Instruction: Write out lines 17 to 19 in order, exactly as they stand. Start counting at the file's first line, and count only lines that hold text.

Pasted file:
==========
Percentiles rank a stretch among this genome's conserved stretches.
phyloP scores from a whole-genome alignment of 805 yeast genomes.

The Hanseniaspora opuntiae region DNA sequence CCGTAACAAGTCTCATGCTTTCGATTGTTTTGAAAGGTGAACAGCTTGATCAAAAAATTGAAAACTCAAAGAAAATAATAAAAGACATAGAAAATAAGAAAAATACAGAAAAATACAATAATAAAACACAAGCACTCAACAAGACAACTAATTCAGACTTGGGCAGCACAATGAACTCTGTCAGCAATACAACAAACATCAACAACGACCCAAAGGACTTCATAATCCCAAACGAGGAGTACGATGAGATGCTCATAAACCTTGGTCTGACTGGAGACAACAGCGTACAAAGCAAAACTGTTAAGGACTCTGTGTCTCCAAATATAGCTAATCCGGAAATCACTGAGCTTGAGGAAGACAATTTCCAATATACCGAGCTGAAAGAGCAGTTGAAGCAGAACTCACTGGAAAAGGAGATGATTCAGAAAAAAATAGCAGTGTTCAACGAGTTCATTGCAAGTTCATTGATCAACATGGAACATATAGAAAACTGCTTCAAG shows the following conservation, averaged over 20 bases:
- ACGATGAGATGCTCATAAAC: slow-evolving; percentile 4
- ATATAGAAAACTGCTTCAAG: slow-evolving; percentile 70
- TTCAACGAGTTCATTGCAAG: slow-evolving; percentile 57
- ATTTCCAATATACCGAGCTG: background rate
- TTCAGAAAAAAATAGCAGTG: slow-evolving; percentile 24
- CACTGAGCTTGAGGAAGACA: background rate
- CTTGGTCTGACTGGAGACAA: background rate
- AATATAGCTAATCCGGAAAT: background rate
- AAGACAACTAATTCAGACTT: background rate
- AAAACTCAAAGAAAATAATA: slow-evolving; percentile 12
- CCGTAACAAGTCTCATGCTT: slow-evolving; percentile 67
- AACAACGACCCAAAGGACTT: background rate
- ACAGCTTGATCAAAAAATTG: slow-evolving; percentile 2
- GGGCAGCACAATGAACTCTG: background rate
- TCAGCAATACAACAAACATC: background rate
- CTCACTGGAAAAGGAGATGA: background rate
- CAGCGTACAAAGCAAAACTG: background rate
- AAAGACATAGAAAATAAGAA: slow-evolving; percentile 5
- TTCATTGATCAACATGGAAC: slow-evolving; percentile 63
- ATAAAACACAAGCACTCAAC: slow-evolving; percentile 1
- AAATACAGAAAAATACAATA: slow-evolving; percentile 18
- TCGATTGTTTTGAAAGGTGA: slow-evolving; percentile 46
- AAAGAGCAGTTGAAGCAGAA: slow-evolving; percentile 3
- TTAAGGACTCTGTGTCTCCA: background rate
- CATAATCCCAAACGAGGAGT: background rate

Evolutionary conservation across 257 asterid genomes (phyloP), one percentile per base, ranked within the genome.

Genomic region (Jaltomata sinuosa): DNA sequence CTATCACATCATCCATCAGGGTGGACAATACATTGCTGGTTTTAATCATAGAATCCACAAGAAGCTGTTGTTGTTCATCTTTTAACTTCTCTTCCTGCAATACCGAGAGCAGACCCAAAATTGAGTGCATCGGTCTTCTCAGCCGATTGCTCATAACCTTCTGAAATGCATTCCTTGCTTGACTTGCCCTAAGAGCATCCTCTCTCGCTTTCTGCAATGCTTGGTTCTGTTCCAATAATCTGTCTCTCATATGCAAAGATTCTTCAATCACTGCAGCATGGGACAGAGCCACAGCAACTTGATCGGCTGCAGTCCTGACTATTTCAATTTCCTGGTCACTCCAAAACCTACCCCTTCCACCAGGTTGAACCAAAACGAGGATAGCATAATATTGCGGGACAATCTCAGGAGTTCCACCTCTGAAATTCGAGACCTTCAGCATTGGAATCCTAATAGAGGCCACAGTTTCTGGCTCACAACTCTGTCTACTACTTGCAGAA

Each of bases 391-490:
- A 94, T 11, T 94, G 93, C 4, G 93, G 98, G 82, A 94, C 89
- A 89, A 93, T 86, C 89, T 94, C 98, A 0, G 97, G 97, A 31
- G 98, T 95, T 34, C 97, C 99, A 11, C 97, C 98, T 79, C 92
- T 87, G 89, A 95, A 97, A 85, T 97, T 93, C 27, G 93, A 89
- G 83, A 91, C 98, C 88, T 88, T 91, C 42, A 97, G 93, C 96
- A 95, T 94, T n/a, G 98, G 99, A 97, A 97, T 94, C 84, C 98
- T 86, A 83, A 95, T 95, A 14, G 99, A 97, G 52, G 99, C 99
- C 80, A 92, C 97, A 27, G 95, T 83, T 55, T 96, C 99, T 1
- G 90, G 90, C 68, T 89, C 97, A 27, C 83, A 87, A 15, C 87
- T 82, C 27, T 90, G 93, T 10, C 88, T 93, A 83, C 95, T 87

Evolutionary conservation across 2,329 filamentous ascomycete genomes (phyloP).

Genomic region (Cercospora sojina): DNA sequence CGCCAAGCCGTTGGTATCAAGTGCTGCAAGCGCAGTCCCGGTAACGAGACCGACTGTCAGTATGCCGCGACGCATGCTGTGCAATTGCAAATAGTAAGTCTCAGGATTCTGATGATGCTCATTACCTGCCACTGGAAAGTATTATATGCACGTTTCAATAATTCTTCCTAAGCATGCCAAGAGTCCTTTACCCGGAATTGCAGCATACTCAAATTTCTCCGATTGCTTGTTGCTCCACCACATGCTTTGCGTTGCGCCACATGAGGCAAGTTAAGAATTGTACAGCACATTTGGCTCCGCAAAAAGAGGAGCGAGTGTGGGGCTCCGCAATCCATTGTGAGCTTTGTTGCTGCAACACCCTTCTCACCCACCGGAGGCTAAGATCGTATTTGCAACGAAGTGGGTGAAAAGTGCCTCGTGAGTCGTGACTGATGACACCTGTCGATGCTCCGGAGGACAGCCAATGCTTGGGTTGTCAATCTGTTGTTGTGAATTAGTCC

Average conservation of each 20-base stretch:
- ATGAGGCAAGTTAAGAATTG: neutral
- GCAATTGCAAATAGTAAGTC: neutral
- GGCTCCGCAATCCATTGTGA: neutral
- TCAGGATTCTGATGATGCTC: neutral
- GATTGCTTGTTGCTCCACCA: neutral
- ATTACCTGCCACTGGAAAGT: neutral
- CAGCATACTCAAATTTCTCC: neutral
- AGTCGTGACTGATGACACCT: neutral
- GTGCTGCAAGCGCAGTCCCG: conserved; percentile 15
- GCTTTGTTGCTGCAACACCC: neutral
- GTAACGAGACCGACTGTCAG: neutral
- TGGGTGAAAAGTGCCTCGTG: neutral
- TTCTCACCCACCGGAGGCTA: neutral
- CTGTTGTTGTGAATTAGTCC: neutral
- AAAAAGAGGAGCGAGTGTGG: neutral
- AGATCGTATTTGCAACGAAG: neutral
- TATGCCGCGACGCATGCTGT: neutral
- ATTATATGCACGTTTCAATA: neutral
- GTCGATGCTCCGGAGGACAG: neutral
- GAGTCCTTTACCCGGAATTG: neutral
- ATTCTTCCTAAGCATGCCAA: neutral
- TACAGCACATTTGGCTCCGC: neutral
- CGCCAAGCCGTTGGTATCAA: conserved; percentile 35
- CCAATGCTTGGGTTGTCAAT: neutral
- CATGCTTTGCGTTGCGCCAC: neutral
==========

- GGGCAGCACAATGAACTCTG: background rate
- TCAGCAATACAACAAACATC: background rate
- CTCACTGGAAAAGGAGATGA: background rate